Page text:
Friday, April 9, 2010

Settling...In a Specific Case

I just finished Tracy Chevalier's Girl with a Pearl Earring last night, and I couldn't help thinking of the recent "self-help" book for women, Marry Him: The Case for Settling for Mr. Good Enough by Lori Gottlieb.  Now, I haven't read Gottlieb's book, and from the reviews I've read, I believe I wouldn't necessarily agree with what she argues in the book.  But in the specific case of Griet, I think "settling" was probably a mighty good choice.

(Sorry - there just have to be spoilers in this discussion.)

 In this imaginative account of the backstory for Vermeer's painting, Griet, the girl in the painting, develops a strong attraction to Vermeer.  I think a huge part of the attraction is that he represents a world Griet treasures, yet can't be part of in her actual life. I don't mean that he's of the upper class and (on the surface) wealthy; it's the artist's eye that appeals to her, looking at clouds and seeing ALL the colors that are there instead of just mushing them all together and calling them white.  She appreciates the way he orders the elements that go into the paintings to lead people to look at them in just the right way.  She understands that when he looks at something, he doesn't just see the surface of it, but what the "truth" of it is (maybe I'm exaggerating a little there).

On the other hand, she always seems to notice the blood residue around Pieter's fingernails and the smell of meat that clings to him, even when he's not at the meat stall.  It bothers her that he doesn't pay attention to those details.   Although in the end, she chooses to marry Pieter, I think if circumstances had been different and had allowed for it, she would have chosen Vermeer in a heartbeat. 

That would have been a mistake.

I say that because of respect. As I was reading the final portions of the book, when Vermeer was painting her portrait, I was completely annoyed with him because he had so little respect for Griet.  He didn't care that keeping the fact that he was doing the painting a secret made Griet's life with the other women in the household miserable.  (Actually, that started much earlier, when he ordered her to help him with grinding the paints.)  Because he didn't want to have to put up with the flack he would catch from his wife, he left the entire burden on Griet to bear - not just the burden of the truth, but the burden of what the wife and the other maid feared because they didn't know the truth.  I really disliked him when he gave Griet no choice about the earrings. So what if she had to go through the pain of piercing her ears herself? So what if wearing his wife's earrings would  threaten Griet's economic security and that of her family? Vermeer had no concern other than that he wanted to look at the earrings actually in her ear so he could paint the "truth."  He even made her pierce the other ear - the one that wouldn't even be seen in the painting - and wear both earrings so it would be "true."  And once the painting was finished, Griet felt his fascination with her was finished, as well.  She was really no different from the jewelry box or the blue table rug that were part of the set pieces in other paintings.

Pieter, though, respected Griet enough to let her keep her secrets. Sure, marrying him meant moving into that patriarchal system that marriage has always been, where he would be the dominant party.  Yet, in the specifics of this marriage, I get the sense that Pieter thinks of Griet as his partner in the enterprise. She may be cutting up bloody sides of beef rather than sitting for a painting, but with Pieter, what she wants and what she thinks matter.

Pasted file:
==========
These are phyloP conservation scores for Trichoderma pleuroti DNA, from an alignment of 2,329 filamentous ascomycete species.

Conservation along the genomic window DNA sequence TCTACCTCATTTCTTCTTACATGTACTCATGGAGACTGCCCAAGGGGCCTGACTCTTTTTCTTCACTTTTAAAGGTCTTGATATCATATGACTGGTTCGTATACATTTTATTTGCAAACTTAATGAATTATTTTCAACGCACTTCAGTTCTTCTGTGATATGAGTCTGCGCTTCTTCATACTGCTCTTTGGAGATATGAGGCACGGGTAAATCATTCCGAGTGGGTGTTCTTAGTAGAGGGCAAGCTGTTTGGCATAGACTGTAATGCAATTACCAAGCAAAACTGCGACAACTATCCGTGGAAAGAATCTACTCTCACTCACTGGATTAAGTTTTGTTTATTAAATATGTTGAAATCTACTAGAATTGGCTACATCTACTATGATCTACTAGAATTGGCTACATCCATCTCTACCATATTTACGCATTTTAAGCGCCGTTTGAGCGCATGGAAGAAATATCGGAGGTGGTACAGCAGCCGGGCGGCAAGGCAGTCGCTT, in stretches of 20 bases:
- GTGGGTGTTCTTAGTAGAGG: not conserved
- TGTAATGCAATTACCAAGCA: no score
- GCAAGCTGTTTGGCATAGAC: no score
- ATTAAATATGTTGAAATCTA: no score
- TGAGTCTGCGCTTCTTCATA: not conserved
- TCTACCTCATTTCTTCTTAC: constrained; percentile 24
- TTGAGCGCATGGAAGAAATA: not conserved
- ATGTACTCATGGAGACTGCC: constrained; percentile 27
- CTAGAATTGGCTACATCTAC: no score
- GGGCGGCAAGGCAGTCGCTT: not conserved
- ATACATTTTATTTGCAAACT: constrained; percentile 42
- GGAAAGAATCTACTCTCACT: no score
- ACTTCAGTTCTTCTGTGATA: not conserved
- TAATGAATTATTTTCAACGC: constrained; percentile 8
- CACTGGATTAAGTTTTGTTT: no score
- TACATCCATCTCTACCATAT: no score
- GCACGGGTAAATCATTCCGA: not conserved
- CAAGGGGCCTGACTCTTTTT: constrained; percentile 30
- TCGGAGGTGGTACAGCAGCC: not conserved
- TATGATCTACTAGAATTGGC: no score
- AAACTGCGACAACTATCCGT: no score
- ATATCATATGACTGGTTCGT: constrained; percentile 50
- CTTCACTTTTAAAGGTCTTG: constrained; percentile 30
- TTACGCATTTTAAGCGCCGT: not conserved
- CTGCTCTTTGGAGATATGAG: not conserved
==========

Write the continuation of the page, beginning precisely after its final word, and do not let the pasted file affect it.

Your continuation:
So, how does this relate to "settling"?  Some people I know argue that a person should never give up passion.  They think it is most important in a relationship to be "soulmates" who understand each other and who value the same things.  "Settling" for less than that, they say, is to do yourself a grave disservice. Yet I think if Griet had kept trying to maintain the relationship with Vermeer (if she had the option - Catharina probably wasn't going to give her the choice), she would have been miserable throughout her life.  There might have been moments of pleasure - those fleeting times when Vermeer actually seemed to notice and appreciate her -- but they probably would have been few and far between.  By "settling" for Pieter, Griet actually opened up the world for herself.  She became a respected businesswoman with the right to refuse to serve people who were rude to her.  She had her own family and she helped provide for them.  Pieter allowed her the privacy of her past and her thoughts without prying into everything and without having to know the entire "truth" of her - he was satisfied with the part that was useful for life.  Pieter wouldn't have made Griet wear the second earring.

I'm not in favor of settling just for the sake of having someone.  But when the most important factors like basic respect and an attitude of love and equality fall into place, why sweat the small details?  Does the bloodstain around his fingernails really matter THAT much?


Annie said...

Yes, you're right. I've always loved the strong ending of this book - the way Griet leaves and makes a life of her own and is contented with it - but until I read your post I hadn't thought much about why it was so satisfying. It's such a subtle and absorbing book - one of my all-time favourites.

Augustina Peach said...

I was SOOOO glad she didn't pick up the knife.